Monday, June 4, 2012

Investing in India: The Governmental Risk

In Mckinsey’s Report, “What happens next?”, the section titled, “The state market,” notes that businesses will have to depend heavily on governmental reforms in fiscal policy if they are to find success in a particular country; “The reason is simple and compelling: no single factor is more likely to reverse the global economic expansion than a widespread failure by these states to meet the challenges that face them. This threat cannot be taken lightly. Suboptimal policy choices will dampen economic growth; bad choices could, in the worst-case scenarios, threaten geopolitical stability. This may well be the biggest macro-risk businesses face in the decade ahead.

The last statement is particularly relevant when applied to a country like India. First, the GDP growth rate reached a nine year low at 5.3%.[1]  In fact, some fear that India’s double digit growth rate was far too optimistic considering that it “has grown pretty consistently at 6% since the mid 1980s, with the exception of a faster period in 2004-2007.”[2]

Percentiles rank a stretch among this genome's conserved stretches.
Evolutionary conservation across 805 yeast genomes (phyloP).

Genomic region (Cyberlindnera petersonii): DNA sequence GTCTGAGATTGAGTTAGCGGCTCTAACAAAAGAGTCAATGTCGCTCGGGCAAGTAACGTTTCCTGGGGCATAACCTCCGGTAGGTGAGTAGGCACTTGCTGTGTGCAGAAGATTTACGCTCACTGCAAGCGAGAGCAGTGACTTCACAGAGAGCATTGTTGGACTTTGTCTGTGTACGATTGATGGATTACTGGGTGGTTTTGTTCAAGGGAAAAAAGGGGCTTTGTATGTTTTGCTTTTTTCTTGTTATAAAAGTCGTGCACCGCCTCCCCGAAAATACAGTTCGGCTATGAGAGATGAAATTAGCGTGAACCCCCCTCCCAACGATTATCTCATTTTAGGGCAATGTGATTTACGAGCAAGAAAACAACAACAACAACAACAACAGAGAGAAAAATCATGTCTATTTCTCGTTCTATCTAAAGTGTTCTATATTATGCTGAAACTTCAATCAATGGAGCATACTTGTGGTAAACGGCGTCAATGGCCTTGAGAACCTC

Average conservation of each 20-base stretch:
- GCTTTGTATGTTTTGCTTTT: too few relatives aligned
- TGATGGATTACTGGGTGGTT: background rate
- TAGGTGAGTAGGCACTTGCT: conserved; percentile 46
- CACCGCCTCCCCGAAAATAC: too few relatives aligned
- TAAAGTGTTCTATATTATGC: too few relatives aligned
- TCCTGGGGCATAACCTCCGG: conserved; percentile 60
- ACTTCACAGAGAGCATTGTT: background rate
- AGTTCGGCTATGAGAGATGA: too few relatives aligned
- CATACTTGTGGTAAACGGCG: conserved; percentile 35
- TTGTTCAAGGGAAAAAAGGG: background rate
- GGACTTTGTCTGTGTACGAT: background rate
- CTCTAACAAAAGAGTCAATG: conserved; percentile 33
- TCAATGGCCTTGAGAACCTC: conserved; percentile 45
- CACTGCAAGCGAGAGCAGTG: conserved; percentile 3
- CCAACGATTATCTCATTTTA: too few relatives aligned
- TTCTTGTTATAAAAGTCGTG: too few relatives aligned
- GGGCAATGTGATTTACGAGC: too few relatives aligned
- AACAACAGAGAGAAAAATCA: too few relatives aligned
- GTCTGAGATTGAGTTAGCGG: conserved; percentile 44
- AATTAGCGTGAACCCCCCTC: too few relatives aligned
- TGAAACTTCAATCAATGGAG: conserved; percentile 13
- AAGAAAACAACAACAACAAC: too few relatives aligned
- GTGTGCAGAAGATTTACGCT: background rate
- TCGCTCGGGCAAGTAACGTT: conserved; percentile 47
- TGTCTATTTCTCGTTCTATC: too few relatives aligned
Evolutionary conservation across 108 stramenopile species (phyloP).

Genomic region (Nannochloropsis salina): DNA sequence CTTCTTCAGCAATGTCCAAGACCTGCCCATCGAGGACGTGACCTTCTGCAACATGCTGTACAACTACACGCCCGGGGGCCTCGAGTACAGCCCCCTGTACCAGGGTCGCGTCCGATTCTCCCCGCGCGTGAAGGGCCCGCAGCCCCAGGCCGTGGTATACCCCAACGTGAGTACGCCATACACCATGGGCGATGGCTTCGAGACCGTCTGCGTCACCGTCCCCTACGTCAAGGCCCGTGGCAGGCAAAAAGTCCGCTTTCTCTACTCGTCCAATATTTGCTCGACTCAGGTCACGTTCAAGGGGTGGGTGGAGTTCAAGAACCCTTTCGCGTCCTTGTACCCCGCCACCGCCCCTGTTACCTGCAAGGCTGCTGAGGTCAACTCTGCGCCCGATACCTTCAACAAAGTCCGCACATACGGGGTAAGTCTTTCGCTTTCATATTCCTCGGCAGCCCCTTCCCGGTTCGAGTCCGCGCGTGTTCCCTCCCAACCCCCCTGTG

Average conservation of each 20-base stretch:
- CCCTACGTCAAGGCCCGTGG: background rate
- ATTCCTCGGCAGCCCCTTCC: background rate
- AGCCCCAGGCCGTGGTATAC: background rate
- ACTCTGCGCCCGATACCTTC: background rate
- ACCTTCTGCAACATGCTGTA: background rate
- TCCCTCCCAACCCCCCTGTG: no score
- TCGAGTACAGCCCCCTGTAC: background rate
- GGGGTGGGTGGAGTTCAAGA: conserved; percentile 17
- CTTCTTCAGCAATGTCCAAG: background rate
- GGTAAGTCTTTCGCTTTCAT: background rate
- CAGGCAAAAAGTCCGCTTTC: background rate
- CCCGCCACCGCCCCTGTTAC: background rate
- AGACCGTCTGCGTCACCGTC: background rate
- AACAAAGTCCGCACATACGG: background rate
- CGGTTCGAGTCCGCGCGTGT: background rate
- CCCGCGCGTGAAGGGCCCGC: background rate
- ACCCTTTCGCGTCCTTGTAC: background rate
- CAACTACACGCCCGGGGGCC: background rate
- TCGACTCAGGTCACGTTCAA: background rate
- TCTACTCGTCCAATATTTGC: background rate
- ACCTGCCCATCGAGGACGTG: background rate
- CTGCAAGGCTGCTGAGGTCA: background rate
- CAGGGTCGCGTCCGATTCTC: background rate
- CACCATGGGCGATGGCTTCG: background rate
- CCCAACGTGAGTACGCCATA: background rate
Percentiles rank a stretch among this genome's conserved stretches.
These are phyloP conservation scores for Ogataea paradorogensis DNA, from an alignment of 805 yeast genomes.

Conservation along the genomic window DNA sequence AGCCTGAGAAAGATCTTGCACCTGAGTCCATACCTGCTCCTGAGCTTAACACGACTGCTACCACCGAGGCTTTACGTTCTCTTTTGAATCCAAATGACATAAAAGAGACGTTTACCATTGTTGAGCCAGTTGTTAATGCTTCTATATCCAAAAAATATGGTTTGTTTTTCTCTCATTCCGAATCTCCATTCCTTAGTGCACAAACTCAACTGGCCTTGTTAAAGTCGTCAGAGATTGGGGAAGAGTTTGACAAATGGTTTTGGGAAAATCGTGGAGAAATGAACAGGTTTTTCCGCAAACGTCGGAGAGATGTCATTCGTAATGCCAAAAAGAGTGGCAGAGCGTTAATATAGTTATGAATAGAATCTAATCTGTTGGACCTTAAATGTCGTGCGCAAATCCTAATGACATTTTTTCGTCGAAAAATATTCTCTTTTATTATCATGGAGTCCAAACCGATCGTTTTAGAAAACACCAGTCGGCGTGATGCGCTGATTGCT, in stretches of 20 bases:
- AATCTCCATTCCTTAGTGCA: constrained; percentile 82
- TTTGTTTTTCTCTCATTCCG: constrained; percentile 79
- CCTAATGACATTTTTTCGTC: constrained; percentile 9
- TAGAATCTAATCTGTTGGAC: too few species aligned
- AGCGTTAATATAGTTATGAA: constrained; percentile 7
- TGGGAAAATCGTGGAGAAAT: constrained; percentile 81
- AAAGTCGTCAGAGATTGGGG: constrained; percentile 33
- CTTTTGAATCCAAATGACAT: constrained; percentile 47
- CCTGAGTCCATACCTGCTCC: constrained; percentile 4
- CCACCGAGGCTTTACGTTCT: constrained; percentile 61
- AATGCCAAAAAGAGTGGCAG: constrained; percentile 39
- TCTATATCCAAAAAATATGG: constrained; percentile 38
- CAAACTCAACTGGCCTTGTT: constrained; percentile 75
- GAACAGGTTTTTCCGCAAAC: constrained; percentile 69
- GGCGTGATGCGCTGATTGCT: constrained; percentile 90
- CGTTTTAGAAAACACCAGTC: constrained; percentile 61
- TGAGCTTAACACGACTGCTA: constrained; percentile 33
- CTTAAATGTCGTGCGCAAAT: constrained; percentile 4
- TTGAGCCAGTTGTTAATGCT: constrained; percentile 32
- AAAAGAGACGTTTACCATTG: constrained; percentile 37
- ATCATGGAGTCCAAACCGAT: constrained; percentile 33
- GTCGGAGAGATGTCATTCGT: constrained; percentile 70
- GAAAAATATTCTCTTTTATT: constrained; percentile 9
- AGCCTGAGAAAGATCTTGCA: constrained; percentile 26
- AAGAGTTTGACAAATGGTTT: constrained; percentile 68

Second, foreign investors are suffering due to the government’s inability to allow them access to the Indian market. For instance, in 2011, retail stores such Wal-Mart and IKEA were given access to India’s market for a couple of minutes at most. The Indian government made changes to its policy on banning foreign supermarkets, only to revoke the decision immediately afterwards. 

Third, even when the government does grant access, it can change its mind and the country’s regulations, as it pleases. Take the example of Vodafone, a company that won a Supreme Court case on the government’s decision to retroactively tax its acquisition of Hutchison Essar in 2007. But the finance minister then proceeded to make amendments to the very law that protected Vodafone. Now the company faces a tax charge estimated at Rs. 20,300 crores ($3.594 billion!).[3] According to an article in The Economist, Vodafone remains committed to its investment of $18.6 billion, “even though its value has fallen by perhaps a third since it was made in 2007.”

The same article cites that companies such as Vodafone and IKEA remain hopeful because “India is still growing faster than economies in the rich world and has vast potential as a manufacturing centre and as a market.”[4] Maybe the government will be forced to revise its policies given the poor economic outlook (even the rupee has reached a record low rate of 56.50 to one dollar) and the danger of losing the upcoming elections in 2014. Until then, companies will have to take into account the effects of political incompetence and indecisiveness when looking to invest in India

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